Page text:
Before You Blog

Blogging is a journey. I just read Chris Brogan’s blog post today about how he writes 4,000 words daily and inspires you “how to write three blogs a day.”

For 99.9% of us, that ain’t happening; nor is it necessary. A blog post a day is ideal, and for 50% of us that ain’t happening, either!! So what’s a blogger to do?

Before you blog for real, you need to take into consideration the following:

  • A blog does not stop needing attention. It’s a living, breathing communication channel that requires nurturing. That daily pressure can be a deal breaker for those who cave under that responsibility.
  • Understand that subscribers and numbers of comments don’t necessarily imply success. It’s true, we’re a numerical society and “followers” count, but look at quality over quantity. There are many people who read this blog and say so on Twitter and elsewhere, yet they don’t subscribe. (That’s OK. Methinks having more subscribers would put added pressure to write and post daily.)
  • Goal setting is what everyone says you need to do; I say it’s pretty much hogwash. In public relations, we write plans and proposals oriented to goals; do goals really drive action and execution? One would hope, but for a blog, I’m not so sure.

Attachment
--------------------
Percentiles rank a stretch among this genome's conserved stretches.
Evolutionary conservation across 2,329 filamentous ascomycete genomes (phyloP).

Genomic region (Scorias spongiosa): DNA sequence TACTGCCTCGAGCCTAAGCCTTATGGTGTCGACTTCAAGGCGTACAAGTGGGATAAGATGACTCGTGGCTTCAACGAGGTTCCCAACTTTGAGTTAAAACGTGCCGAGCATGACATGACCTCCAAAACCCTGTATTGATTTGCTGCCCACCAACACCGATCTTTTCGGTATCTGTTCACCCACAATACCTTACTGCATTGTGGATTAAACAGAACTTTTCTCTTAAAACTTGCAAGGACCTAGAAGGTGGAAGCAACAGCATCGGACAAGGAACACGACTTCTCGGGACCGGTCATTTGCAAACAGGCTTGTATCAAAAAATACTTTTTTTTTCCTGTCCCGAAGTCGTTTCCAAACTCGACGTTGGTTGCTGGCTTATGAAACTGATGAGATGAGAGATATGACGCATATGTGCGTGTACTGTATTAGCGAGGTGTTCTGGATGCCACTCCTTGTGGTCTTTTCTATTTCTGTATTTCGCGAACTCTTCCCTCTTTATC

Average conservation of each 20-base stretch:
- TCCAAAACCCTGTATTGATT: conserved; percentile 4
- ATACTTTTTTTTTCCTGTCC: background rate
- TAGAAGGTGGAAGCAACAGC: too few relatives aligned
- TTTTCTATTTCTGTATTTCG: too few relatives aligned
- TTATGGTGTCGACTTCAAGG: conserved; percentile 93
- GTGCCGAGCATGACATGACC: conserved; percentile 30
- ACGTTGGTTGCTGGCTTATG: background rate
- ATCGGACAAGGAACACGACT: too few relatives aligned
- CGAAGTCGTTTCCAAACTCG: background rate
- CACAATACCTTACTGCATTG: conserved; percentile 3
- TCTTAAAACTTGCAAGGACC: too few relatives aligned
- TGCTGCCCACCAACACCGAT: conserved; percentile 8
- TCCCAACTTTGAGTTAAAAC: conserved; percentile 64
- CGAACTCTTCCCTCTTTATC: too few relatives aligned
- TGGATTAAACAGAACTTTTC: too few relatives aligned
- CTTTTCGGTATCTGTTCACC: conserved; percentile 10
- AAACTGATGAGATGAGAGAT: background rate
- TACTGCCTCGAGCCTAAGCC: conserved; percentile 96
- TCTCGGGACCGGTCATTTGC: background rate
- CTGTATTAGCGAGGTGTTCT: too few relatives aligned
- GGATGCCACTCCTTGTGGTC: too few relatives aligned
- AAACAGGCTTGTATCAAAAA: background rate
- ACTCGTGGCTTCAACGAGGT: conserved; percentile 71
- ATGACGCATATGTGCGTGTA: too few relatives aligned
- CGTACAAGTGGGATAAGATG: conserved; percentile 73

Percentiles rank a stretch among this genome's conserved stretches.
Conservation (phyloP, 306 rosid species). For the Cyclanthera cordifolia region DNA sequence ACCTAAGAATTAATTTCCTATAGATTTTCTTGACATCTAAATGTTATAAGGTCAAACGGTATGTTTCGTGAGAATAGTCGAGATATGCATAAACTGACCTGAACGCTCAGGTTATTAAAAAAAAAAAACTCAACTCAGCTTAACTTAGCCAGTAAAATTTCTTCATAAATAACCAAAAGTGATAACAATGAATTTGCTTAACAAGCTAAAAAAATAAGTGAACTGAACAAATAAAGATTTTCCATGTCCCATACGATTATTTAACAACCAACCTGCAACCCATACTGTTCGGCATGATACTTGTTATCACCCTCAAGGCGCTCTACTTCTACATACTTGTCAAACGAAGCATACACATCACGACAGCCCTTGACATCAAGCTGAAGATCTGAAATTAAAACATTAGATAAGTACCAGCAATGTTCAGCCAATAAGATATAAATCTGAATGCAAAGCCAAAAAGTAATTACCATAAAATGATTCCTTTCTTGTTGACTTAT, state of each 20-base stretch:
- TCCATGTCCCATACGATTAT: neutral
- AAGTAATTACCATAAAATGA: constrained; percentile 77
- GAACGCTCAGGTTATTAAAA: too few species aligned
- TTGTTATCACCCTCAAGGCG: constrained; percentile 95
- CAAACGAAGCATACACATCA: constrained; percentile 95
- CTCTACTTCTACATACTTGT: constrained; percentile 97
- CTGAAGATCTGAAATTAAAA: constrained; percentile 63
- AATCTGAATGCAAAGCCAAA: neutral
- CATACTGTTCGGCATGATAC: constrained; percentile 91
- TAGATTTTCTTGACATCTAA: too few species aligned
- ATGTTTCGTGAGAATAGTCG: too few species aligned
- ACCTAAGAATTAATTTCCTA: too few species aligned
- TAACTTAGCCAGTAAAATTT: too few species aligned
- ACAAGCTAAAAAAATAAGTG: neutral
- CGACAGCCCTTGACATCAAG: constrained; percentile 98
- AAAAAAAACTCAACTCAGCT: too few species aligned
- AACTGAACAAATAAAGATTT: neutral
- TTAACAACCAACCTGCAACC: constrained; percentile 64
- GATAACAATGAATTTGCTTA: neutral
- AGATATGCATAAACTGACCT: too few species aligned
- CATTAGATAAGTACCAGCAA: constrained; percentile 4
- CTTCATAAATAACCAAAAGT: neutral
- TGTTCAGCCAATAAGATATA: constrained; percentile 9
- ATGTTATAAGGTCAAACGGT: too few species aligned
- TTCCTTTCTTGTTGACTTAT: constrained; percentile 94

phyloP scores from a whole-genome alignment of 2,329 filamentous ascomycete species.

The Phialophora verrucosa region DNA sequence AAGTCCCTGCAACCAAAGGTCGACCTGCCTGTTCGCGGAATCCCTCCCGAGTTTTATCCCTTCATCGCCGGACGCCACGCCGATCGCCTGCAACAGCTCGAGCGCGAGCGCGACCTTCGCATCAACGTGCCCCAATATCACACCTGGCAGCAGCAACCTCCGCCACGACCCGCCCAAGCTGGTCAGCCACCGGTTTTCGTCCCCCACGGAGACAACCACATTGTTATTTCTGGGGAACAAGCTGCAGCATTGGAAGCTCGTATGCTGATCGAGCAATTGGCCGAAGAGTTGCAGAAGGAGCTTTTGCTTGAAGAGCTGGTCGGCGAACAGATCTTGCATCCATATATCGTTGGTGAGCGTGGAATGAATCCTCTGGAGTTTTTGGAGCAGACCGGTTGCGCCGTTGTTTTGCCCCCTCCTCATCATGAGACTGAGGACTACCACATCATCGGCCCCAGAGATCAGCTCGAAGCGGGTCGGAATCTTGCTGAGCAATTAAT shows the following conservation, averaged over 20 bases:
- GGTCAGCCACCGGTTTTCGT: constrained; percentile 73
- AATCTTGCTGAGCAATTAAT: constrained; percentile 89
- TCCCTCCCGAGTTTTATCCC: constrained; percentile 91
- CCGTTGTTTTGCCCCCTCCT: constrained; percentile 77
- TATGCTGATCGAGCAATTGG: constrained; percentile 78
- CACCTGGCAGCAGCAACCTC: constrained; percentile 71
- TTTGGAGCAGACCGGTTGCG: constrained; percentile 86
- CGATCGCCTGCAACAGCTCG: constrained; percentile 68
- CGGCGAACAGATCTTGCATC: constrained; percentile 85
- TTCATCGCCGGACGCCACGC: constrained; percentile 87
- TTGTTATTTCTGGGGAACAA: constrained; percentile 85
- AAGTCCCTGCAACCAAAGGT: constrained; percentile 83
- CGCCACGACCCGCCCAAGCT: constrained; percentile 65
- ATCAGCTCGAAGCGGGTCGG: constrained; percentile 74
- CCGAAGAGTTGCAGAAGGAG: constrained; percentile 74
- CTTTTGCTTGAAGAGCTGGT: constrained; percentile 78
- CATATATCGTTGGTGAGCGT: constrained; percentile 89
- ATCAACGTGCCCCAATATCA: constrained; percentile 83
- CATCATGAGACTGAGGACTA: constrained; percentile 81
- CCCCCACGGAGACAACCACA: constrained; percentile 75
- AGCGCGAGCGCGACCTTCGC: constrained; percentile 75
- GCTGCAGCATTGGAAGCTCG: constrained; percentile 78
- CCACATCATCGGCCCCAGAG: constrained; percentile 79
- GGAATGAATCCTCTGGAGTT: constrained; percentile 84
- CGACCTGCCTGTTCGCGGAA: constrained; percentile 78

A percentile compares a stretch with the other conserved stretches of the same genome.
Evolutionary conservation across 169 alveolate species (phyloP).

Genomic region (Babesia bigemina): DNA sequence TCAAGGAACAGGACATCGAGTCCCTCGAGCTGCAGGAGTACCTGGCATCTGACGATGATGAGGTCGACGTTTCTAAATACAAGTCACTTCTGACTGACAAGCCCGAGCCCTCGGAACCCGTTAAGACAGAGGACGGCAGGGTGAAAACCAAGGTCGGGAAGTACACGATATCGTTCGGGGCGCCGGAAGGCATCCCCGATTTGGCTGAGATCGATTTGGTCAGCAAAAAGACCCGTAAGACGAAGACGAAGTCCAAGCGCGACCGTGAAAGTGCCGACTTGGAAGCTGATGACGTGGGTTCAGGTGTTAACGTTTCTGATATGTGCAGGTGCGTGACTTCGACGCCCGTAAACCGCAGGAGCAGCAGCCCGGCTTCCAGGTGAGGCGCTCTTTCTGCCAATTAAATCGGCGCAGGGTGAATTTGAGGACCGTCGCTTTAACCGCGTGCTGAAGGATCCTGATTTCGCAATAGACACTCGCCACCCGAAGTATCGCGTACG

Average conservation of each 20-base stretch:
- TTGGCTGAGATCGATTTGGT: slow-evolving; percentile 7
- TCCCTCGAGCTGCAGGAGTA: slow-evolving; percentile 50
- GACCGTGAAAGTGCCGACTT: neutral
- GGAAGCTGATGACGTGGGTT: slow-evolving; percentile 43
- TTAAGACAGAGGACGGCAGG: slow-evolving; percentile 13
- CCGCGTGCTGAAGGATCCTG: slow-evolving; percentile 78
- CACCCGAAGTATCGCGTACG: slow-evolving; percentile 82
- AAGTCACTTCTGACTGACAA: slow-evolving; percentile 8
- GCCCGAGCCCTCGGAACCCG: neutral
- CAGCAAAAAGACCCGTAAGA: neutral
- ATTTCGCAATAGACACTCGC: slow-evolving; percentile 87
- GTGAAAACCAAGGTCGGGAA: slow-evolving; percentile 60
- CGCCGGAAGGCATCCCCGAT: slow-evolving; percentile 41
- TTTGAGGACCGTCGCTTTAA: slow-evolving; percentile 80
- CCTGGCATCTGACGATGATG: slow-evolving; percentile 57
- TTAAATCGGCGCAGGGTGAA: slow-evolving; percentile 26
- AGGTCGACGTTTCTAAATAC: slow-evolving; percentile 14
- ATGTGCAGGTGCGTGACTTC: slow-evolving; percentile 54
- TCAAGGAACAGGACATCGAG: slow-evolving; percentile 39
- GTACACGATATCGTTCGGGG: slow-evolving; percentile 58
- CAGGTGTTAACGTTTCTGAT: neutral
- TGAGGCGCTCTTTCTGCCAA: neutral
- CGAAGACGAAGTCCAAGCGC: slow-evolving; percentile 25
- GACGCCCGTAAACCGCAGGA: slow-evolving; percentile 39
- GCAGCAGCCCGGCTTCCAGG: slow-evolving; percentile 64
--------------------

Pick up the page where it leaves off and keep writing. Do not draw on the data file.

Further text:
• Setting strategy is more like it – who are you targeting and with what fodder? It’s important to know that at the outset, and it’s also important to know this can change six months in to the blogging experience.
  • Understanding voice and what that means is just shy of critical. You need to give yourself a good six months to tap your voice, earn the confidence to recognize what that is and to keep forging ahead. While voice is often illusive, always remember to whom you’re writing and with what content.
  • Writing, writing, writing. You ought to be able to burn a blog post in 60 minutes tops and that includes its writing, adding of links, posting, adding an image and publishing. There are posts that take longer, and these are usually research oriented.
  • Understanding the back end of a blog is absolutely the most critical factor in your blog’s success. I cannot undercut the importance of this. I have so many horror stories that to others are laughable, but as a non-IT person forced to grapple with software, servers, plug-ins and widgets, the learning curve is painful.
  • I recommend Dwight Maskew of Carbon Based Life who is more than helpful in re IT. I asked a tweep who she used for her blogs, and she recommended Dwight. You will not be disappointed.

Lastly, for today, blogging takes confidence (a favorite post I wrote awhile ago when I was in the blogging dumps). There are so many emotions that go in to blogging, they are hard to describe and share. Everyone’s journey is different; what matters is your perseverance to keep it alive.